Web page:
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Difficulty in Adulthood in Individuals that were Sexually-Abused as Children
Introduction to Sexual Abuse in Children
Sexually-abused children commonly develop problems that persist into adulthood. Child sexual abuse has come to be regarded as a cause of mental health problems in adult life. The influences of child sexual abuse on interpersonal, social and sexual functioning in adult life has only recently attracted attention. Research into child sexual abuse was initiated by the self-disclosures of adults who publicly admitted to their abuse as children. These victims, predominantly women, often attributed personal difficulties to their sexual abuse as children.
Early research into the effects of child sexual abuse frequently employed groups of adult psychiatric patients (Jones, 1974), which further reinforced the emergence of an adult-focused psychiatric discourse about child sexual abuse. The manner in which child sexual abuse has been brought to the public's eye and the nature of the advocacy movement which placed child sexual abuse firmly on the social agenda provided an almost exclusive emphasis on female victims and incestuous abuse. Research into sexual abuse of boys is much less prevalent, where the majority of abuse is not incestuous (Guidry, 1995; Sageman, 2003).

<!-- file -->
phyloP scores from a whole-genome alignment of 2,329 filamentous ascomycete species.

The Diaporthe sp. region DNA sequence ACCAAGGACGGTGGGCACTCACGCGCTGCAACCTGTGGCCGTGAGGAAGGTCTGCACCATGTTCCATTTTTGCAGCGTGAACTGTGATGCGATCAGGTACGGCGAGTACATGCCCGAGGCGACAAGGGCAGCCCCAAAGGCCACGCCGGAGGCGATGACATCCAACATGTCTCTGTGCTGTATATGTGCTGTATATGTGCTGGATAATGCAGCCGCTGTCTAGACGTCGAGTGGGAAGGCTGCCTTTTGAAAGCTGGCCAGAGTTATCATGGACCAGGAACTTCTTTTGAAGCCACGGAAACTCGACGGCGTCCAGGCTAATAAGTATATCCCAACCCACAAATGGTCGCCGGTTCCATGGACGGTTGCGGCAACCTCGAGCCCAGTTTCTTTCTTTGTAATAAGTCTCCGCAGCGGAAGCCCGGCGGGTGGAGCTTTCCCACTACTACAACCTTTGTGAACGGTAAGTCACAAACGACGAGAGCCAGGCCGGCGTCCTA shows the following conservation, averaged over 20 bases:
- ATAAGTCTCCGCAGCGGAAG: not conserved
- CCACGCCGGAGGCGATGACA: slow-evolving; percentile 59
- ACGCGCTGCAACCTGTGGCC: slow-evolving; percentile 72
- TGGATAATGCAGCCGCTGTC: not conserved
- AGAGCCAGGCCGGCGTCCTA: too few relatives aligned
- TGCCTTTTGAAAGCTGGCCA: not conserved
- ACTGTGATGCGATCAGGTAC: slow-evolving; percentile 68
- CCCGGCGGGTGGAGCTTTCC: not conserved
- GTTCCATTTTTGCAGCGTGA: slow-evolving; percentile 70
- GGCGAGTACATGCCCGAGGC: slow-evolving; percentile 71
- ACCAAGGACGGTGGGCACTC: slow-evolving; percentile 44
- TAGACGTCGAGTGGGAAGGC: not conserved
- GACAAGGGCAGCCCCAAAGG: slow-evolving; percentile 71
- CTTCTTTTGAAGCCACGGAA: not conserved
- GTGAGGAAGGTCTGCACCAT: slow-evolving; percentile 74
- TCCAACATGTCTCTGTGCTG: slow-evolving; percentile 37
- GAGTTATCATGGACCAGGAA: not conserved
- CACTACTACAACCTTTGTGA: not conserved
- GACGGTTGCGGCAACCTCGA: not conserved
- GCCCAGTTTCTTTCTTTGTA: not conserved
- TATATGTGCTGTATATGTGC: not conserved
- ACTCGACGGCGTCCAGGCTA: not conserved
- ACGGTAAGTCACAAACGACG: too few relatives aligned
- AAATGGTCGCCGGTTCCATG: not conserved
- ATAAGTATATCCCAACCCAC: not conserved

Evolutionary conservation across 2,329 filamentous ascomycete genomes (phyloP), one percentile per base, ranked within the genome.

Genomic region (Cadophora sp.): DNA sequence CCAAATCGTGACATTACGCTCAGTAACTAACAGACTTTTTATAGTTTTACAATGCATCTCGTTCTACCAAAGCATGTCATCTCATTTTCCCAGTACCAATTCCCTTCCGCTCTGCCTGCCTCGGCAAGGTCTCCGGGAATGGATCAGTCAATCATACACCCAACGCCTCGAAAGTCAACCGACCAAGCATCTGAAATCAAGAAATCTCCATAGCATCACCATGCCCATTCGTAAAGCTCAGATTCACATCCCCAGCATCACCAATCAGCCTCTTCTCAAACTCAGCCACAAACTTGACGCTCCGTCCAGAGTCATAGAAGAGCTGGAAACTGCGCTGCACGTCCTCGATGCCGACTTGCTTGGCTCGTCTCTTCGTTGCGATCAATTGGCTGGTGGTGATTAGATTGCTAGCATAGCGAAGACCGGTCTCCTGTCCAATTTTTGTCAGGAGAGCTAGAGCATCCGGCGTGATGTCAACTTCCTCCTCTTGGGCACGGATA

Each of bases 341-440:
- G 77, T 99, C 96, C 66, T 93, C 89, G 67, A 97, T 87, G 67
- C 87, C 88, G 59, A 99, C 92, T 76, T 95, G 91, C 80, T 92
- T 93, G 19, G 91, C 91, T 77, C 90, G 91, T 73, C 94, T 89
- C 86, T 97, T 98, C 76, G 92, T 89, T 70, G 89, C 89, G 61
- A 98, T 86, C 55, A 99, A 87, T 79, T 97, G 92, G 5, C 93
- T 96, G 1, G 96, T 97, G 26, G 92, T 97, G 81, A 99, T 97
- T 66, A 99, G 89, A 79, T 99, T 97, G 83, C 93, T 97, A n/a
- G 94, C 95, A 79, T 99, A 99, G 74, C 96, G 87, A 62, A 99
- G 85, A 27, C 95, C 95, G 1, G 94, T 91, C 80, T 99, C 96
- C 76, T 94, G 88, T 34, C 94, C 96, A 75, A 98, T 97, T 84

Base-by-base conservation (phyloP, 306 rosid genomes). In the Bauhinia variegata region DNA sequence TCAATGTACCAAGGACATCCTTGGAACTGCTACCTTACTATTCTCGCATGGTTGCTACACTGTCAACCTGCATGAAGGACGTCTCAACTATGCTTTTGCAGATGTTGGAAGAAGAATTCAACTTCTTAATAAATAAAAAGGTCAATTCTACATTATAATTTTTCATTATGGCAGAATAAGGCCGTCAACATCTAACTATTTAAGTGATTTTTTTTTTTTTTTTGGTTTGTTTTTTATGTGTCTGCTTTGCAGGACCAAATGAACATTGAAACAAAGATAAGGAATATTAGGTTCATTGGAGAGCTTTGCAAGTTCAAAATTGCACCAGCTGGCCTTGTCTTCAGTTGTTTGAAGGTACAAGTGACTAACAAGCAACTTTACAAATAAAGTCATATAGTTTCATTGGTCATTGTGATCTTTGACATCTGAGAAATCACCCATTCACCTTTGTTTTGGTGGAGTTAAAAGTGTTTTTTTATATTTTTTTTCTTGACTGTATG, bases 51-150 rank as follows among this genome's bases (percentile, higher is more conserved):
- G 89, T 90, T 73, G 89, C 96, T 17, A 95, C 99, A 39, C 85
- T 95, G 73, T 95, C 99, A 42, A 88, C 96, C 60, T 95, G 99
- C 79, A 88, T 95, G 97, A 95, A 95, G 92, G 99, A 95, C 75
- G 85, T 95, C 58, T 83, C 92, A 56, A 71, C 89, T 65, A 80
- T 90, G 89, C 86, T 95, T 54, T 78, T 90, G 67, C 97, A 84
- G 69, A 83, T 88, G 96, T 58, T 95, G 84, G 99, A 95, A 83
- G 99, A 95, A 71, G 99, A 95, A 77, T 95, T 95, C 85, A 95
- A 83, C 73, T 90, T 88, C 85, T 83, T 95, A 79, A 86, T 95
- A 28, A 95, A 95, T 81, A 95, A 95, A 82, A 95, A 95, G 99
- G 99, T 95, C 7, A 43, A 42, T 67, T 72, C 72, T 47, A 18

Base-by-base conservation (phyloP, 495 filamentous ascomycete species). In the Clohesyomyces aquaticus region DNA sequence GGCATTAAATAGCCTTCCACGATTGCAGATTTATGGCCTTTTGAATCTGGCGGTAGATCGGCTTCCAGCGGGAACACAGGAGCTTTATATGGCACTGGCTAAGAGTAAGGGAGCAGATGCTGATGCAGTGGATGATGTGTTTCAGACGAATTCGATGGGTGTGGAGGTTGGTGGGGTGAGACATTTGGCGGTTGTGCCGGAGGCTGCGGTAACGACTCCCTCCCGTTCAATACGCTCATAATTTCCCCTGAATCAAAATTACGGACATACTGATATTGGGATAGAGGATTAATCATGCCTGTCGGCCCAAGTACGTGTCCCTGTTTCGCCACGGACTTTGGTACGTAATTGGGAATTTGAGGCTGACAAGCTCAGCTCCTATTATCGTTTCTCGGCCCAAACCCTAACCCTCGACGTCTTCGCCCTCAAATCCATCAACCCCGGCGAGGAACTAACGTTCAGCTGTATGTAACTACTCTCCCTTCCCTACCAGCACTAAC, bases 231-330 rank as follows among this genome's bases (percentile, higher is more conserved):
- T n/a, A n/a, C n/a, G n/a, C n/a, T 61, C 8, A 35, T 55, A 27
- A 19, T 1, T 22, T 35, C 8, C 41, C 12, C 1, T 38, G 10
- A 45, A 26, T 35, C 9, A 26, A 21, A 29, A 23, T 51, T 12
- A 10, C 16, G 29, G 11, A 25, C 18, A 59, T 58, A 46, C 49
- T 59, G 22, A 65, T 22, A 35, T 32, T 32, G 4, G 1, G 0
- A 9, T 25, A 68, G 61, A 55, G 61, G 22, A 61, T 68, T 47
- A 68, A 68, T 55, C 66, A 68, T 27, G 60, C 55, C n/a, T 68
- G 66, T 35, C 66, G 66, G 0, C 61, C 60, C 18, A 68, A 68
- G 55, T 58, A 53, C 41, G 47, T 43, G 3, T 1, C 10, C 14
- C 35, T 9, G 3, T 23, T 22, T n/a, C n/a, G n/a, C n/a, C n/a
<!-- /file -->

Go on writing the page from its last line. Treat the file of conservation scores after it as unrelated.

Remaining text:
Risk Factors for Childhood Sexual Abuse
Child sexual abuse is not a random phenomenon in the population. Sexual abuse occurs more frequently in children from socially-deprived and disorganized family backgrounds (Messman-Moore & Long, 2003). Marital dysfunction such as parental separation and domestic violence is associated with higher risk of child sexual abuse, and involves within-family and outside-family abusers (Fergusson, Horwood, & Lynskey, 1996; Fergusson, Lynskey, & Horwood, 1996)
Similarly, there are increased risks of abuse with a stepparent in the family, and when family breakdown results in institutional or foster care
. Poor parent-child relationships are associated with increased risk of child sexual abuse, though it is not always easy to separate the impact of abuse on intimate family relationships from the influence of poor attachments on vulnerability to abuse (Fergusson, Horwood et al., 1996; Fergusson, Lynskey et al., 1996). There is also a considerable overlap between physical, emotional and sexual abuse, and children who are subject to one form of abuse are significantly more likely to suffer other forms of abuse